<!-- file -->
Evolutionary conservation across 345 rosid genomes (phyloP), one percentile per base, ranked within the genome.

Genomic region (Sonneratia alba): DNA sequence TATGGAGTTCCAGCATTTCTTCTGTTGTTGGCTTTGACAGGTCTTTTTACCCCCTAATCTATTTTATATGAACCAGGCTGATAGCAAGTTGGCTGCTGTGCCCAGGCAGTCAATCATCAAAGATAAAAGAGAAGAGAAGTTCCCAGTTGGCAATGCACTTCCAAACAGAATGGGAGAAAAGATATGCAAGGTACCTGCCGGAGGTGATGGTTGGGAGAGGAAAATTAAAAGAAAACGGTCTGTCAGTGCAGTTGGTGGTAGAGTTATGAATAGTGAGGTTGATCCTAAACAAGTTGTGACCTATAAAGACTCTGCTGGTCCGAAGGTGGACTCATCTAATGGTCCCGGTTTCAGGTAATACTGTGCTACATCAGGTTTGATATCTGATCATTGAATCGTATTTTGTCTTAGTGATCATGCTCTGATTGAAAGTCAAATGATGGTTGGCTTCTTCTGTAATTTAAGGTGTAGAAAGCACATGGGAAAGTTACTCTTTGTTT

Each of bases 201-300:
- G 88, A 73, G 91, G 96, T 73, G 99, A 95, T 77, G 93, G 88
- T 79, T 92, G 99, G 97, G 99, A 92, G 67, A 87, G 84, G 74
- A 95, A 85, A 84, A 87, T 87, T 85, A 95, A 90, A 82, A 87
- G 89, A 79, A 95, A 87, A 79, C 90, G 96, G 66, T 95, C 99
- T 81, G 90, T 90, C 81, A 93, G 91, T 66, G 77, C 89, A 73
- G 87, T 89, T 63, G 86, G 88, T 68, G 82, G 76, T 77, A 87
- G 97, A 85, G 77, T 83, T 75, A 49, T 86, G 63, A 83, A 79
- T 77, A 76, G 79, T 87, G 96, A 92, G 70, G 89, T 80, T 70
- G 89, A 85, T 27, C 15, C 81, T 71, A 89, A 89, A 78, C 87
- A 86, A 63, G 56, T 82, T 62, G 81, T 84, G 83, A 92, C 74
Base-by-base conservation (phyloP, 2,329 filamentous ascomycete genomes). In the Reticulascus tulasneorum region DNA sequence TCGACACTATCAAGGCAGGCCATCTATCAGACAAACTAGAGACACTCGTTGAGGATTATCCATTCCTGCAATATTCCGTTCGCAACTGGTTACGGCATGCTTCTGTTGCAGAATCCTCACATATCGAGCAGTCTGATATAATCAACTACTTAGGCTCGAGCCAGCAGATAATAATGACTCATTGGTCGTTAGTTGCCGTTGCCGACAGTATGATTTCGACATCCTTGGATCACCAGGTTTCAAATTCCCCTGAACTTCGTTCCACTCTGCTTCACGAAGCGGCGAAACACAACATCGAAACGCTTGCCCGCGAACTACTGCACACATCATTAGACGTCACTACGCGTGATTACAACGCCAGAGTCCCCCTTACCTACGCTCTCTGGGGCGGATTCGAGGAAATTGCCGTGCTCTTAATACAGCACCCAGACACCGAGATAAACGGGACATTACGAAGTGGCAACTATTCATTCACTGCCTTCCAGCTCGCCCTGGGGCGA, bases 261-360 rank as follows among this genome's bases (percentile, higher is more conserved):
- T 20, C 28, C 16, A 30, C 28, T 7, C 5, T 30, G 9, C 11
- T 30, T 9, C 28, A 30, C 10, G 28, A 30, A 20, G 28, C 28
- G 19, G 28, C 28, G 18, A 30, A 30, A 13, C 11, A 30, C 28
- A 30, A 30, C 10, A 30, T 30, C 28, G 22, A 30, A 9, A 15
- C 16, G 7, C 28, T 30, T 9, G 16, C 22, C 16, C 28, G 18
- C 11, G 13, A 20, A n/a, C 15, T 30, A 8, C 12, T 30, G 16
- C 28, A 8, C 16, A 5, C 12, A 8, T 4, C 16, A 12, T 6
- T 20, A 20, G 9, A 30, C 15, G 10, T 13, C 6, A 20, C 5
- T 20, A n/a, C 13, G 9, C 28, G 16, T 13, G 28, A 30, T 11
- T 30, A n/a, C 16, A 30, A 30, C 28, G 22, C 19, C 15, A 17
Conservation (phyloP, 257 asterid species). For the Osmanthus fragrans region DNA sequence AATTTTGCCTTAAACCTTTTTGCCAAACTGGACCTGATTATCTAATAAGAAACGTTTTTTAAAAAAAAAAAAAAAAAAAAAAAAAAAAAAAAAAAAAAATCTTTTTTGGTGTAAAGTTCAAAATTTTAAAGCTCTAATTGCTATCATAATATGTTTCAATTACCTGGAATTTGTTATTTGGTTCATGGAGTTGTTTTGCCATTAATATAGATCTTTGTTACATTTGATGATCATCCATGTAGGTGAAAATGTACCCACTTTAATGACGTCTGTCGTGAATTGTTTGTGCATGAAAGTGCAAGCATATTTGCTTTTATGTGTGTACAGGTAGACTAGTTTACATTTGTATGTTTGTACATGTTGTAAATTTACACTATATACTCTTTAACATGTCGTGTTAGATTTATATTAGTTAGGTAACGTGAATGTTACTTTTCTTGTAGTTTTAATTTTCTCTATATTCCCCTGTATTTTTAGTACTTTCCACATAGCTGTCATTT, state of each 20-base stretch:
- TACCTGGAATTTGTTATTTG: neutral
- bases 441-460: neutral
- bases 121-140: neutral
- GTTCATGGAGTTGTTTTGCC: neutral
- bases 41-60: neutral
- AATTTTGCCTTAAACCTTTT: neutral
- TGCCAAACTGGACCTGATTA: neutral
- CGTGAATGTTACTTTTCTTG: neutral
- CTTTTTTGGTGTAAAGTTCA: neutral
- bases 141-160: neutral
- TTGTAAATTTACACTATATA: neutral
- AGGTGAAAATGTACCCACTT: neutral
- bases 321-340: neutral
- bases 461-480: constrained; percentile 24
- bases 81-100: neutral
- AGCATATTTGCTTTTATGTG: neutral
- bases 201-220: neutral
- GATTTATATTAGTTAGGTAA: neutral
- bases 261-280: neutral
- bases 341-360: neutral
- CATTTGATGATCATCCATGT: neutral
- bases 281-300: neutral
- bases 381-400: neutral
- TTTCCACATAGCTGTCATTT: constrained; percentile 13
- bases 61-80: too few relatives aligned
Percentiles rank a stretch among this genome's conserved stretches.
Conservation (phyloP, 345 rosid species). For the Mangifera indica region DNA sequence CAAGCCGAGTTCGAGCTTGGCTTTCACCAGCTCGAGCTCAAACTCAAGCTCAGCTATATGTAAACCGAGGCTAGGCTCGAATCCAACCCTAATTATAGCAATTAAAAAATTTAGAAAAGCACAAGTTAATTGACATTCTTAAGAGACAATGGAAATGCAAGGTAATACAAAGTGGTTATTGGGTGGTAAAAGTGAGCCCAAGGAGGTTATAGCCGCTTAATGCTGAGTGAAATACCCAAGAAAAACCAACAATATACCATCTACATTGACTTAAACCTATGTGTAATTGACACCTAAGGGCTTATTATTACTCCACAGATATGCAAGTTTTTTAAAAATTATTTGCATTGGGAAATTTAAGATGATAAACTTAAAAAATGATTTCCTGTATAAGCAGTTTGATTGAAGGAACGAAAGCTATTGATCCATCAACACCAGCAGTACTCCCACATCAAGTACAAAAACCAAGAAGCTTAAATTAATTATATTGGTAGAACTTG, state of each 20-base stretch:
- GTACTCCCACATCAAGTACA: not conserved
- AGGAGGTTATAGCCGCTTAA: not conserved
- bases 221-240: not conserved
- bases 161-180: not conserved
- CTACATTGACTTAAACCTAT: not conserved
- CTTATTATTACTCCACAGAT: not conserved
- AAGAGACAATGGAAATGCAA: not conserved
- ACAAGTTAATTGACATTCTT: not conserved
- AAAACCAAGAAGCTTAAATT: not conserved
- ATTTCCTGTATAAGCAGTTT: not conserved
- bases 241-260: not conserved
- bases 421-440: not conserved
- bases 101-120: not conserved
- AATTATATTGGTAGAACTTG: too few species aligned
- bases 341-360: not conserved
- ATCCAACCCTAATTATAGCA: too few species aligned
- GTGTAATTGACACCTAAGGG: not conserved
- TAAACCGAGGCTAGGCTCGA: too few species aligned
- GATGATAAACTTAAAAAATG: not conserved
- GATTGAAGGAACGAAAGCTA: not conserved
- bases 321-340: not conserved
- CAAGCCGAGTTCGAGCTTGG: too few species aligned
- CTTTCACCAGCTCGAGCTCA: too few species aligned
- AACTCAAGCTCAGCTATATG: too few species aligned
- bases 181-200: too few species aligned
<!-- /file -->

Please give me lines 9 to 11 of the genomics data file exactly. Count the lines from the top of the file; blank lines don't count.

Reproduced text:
- G 87, T 89, T 63, G 86, G 88, T 68, G 82, G 76, T 77, A 87
- G 97, A 85, G 77, T 83, T 75, A 49, T 86, G 63, A 83, A 79
- T 77, A 76, G 79, T 87, G 96, A 92, G 70, G 89, T 80, T 70